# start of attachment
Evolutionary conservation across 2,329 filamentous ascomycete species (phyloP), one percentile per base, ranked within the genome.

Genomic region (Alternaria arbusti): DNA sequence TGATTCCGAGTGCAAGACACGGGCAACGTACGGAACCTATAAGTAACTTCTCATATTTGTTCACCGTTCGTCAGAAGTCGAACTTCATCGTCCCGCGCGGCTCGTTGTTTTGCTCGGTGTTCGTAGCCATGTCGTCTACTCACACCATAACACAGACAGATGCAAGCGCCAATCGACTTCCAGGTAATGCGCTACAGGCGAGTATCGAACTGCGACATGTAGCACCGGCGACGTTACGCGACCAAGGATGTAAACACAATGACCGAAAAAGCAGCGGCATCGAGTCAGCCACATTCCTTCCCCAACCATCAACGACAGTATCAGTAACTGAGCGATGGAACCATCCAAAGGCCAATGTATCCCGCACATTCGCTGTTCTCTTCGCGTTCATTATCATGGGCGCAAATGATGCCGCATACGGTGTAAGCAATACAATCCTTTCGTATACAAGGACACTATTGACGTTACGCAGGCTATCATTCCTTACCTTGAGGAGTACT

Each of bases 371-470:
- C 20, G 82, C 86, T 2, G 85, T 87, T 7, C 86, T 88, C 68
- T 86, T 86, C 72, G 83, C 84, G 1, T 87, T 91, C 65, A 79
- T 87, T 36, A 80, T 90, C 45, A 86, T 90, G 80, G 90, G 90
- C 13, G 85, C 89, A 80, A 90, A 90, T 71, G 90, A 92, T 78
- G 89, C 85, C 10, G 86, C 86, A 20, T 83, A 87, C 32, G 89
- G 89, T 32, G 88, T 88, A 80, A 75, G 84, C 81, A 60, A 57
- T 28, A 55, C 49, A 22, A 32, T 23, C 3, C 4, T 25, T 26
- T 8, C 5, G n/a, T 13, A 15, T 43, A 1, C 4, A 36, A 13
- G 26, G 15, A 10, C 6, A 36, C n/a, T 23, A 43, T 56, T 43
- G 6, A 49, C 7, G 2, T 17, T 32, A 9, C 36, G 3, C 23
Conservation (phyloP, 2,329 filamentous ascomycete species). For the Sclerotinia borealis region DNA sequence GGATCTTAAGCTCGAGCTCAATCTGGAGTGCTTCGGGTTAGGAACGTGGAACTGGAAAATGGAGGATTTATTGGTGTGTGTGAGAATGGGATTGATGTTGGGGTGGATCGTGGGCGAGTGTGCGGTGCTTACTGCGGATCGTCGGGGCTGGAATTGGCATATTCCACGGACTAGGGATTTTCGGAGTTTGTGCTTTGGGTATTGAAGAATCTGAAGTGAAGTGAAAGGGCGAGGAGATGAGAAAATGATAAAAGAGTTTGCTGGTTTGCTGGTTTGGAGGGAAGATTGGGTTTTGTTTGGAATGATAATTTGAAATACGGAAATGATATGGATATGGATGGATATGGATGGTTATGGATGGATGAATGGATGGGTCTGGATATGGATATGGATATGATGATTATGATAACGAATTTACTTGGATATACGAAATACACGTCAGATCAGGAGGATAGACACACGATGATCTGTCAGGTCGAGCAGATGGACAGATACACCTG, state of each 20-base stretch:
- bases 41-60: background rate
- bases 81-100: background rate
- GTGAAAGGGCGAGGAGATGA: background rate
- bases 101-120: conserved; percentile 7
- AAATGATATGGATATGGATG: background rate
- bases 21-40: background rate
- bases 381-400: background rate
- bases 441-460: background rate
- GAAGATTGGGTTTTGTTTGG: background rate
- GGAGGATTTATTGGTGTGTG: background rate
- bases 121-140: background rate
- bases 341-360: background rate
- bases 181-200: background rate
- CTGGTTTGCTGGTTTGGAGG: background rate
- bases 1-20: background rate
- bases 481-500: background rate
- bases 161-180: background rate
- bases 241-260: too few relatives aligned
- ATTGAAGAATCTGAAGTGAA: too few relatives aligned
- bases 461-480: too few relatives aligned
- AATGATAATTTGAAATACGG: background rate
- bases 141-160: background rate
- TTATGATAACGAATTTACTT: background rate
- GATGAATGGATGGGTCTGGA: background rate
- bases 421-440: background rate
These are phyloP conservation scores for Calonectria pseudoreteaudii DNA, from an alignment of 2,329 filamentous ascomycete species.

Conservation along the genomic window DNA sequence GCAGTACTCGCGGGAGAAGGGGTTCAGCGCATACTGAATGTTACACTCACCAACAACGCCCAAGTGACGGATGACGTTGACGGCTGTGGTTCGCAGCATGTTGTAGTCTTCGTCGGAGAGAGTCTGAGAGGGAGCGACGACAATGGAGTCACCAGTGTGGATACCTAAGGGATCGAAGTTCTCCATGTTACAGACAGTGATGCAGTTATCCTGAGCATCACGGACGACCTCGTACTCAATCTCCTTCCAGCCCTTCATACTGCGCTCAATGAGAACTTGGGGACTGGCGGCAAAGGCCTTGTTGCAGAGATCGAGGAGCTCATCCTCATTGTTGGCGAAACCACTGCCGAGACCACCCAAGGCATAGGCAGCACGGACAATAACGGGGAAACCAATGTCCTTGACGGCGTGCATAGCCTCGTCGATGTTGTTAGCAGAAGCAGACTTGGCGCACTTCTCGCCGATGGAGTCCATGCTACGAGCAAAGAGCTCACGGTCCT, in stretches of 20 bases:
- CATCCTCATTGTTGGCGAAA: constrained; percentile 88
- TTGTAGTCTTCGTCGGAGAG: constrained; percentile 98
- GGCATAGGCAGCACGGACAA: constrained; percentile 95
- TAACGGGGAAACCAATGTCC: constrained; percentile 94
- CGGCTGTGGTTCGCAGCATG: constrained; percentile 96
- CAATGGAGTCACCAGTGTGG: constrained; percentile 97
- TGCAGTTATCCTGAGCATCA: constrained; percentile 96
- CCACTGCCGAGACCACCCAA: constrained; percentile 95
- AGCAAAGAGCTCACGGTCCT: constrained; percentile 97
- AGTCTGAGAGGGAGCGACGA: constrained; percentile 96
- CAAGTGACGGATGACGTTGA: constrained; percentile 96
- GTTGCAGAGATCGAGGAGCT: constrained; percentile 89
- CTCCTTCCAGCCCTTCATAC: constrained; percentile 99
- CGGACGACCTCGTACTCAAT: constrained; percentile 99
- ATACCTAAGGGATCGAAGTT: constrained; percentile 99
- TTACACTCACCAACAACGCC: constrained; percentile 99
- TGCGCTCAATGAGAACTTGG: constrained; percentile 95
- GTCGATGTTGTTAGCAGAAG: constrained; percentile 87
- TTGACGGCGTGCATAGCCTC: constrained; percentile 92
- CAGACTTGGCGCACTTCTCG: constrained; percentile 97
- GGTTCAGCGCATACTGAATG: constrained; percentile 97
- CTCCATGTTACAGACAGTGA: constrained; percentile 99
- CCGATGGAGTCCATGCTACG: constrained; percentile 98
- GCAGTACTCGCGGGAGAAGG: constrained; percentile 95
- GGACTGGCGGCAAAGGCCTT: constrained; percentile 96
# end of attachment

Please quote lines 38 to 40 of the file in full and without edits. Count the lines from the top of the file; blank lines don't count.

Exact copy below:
- GATGAATGGATGGGTCTGGA: background rate
- bases 421-440: background rate
These are phyloP conservation scores for Calonectria pseudoreteaudii DNA, from an alignment of 2,329 filamentous ascomycete species.